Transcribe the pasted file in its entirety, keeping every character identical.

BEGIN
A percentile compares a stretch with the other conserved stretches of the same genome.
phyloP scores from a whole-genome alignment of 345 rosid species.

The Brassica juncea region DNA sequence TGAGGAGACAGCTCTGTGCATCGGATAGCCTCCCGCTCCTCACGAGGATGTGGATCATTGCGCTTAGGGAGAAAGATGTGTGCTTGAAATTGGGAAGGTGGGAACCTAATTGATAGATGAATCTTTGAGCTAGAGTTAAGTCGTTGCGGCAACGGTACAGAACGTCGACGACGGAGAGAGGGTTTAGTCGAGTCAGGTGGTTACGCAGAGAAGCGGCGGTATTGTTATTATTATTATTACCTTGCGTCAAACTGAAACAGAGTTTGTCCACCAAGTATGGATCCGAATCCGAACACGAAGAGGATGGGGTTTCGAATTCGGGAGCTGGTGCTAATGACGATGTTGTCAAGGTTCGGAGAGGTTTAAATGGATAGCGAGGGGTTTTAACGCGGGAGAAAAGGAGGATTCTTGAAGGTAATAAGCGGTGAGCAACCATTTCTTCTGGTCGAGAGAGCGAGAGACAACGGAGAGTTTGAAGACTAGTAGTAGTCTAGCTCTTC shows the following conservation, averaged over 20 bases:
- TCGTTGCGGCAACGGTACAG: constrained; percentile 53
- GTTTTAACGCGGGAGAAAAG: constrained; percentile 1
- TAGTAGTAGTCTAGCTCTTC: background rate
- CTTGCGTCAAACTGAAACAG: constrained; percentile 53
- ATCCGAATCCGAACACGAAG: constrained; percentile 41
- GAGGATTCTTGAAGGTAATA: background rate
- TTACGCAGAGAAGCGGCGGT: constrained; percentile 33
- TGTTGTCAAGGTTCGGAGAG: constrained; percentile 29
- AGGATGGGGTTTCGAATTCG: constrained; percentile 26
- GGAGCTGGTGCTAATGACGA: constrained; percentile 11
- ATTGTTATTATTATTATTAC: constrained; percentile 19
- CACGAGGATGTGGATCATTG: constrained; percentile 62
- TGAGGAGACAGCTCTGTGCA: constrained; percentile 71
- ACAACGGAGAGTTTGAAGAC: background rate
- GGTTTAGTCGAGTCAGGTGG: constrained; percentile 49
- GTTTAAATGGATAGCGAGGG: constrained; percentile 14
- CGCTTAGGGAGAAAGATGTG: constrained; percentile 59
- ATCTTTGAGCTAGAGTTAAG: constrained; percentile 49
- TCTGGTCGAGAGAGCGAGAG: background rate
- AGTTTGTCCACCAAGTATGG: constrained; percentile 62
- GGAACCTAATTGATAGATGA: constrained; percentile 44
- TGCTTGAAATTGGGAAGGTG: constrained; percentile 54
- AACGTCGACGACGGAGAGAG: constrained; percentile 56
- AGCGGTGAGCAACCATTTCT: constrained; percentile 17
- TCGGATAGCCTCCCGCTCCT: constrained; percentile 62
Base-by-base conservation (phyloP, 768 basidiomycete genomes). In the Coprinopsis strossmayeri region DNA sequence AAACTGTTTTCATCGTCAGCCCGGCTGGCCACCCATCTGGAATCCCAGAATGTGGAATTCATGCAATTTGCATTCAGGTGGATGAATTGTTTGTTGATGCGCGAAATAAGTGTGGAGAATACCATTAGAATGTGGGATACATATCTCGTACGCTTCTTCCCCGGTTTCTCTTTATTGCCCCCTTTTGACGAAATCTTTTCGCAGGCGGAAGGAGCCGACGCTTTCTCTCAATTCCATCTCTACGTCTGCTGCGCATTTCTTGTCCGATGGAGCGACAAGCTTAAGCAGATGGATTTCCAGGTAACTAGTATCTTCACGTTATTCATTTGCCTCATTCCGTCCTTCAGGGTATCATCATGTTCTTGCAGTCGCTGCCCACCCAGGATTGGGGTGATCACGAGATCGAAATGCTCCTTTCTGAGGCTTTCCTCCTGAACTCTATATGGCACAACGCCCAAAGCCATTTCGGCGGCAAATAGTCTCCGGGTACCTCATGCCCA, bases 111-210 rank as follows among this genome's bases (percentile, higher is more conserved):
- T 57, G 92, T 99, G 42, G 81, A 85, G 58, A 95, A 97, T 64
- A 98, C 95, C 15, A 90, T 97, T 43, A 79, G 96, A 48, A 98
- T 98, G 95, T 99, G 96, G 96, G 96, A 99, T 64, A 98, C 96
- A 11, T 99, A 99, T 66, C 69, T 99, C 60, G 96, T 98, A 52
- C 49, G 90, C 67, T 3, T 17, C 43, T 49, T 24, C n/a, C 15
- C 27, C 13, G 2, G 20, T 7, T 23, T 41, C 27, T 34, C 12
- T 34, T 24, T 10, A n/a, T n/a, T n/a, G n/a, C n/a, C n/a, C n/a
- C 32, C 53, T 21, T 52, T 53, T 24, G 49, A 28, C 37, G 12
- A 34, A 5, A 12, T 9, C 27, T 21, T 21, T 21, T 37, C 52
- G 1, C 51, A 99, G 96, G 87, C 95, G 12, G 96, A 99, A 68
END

A percentile compares a stretch with the other conserved stretches of the same genome.
phyloP scores from a whole-genome alignment of 345 rosid species.

The Brassica juncea region DNA sequence TGAGGAGACAGCTCTGTGCATCGGATAGCCTCCCGCTCCTCACGAGGATGTGGATCATTGCGCTTAGGGAGAAAGATGTGTGCTTGAAATTGGGAAGGTGGGAACCTAATTGATAGATGAATCTTTGAGCTAGAGTTAAGTCGTTGCGGCAACGGTACAGAACGTCGACGACGGAGAGAGGGTTTAGTCGAGTCAGGTGGTTACGCAGAGAAGCGGCGGTATTGTTATTATTATTATTACCTTGCGTCAAACTGAAACAGAGTTTGTCCACCAAGTATGGATCCGAATCCGAACACGAAGAGGATGGGGTTTCGAATTCGGGAGCTGGTGCTAATGACGATGTTGTCAAGGTTCGGAGAGGTTTAAATGGATAGCGAGGGGTTTTAACGCGGGAGAAAAGGAGGATTCTTGAAGGTAATAAGCGGTGAGCAACCATTTCTTCTGGTCGAGAGAGCGAGAGACAACGGAGAGTTTGAAGACTAGTAGTAGTCTAGCTCTTC shows the following conservation, averaged over 20 bases:
- TCGTTGCGGCAACGGTACAG: constrained; percentile 53
- GTTTTAACGCGGGAGAAAAG: constrained; percentile 1
- TAGTAGTAGTCTAGCTCTTC: background rate
- CTTGCGTCAAACTGAAACAG: constrained; percentile 53
- ATCCGAATCCGAACACGAAG: constrained; percentile 41
- GAGGATTCTTGAAGGTAATA: background rate
- TTACGCAGAGAAGCGGCGGT: constrained; percentile 33
- TGTTGTCAAGGTTCGGAGAG: constrained; percentile 29
- AGGATGGGGTTTCGAATTCG: constrained; percentile 26
- GGAGCTGGTGCTAATGACGA: constrained; percentile 11
- ATTGTTATTATTATTATTAC: constrained; percentile 19
- CACGAGGATGTGGATCATTG: constrained; percentile 62
- TGAGGAGACAGCTCTGTGCA: constrained; percentile 71
- ACAACGGAGAGTTTGAAGAC: background rate
- GGTTTAGTCGAGTCAGGTGG: constrained; percentile 49
- GTTTAAATGGATAGCGAGGG: constrained; percentile 14
- CGCTTAGGGAGAAAGATGTG: constrained; percentile 59
- ATCTTTGAGCTAGAGTTAAG: constrained; percentile 49
- TCTGGTCGAGAGAGCGAGAG: background rate
- AGTTTGTCCACCAAGTATGG: constrained; percentile 62
- GGAACCTAATTGATAGATGA: constrained; percentile 44
- TGCTTGAAATTGGGAAGGTG: constrained; percentile 54
- AACGTCGACGACGGAGAGAG: constrained; percentile 56
- AGCGGTGAGCAACCATTTCT: constrained; percentile 17
- TCGGATAGCCTCCCGCTCCT: constrained; percentile 62
Base-by-base conservation (phyloP, 768 basidiomycete genomes). In the Coprinopsis strossmayeri region DNA sequence AAACTGTTTTCATCGTCAGCCCGGCTGGCCACCCATCTGGAATCCCAGAATGTGGAATTCATGCAATTTGCATTCAGGTGGATGAATTGTTTGTTGATGCGCGAAATAAGTGTGGAGAATACCATTAGAATGTGGGATACATATCTCGTACGCTTCTTCCCCGGTTTCTCTTTATTGCCCCCTTTTGACGAAATCTTTTCGCAGGCGGAAGGAGCCGACGCTTTCTCTCAATTCCATCTCTACGTCTGCTGCGCATTTCTTGTCCGATGGAGCGACAAGCTTAAGCAGATGGATTTCCAGGTAACTAGTATCTTCACGTTATTCATTTGCCTCATTCCGTCCTTCAGGGTATCATCATGTTCTTGCAGTCGCTGCCCACCCAGGATTGGGGTGATCACGAGATCGAAATGCTCCTTTCTGAGGCTTTCCTCCTGAACTCTATATGGCACAACGCCCAAAGCCATTTCGGCGGCAAATAGTCTCCGGGTACCTCATGCCCA, bases 111-210 rank as follows among this genome's bases (percentile, higher is more conserved):
- T 57, G 92, T 99, G 42, G 81, A 85, G 58, A 95, A 97, T 64
- A 98, C 95, C 15, A 90, T 97, T 43, A 79, G 96, A 48, A 98
- T 98, G 95, T 99, G 96, G 96, G 96, A 99, T 64, A 98, C 96
- A 11, T 99, A 99, T 66, C 69, T 99, C 60, G 96, T 98, A 52
- C 49, G 90, C 67, T 3, T 17, C 43, T 49, T 24, C n/a, C 15
- C 27, C 13, G 2, G 20, T 7, T 23, T 41, C 27, T 34, C 12
- T 34, T 24, T 10, A n/a, T n/a, T n/a, G n/a, C n/a, C n/a, C n/a
- C 32, C 53, T 21, T 52, T 53, T 24, G 49, A 28, C 37, G 12
- A 34, A 5, A 12, T 9, C 27, T 21, T 21, T 21, T 37, C 52
- G 1, C 51, A 99, G 96, G 87, C 95, G 12, G 96, A 99, A 68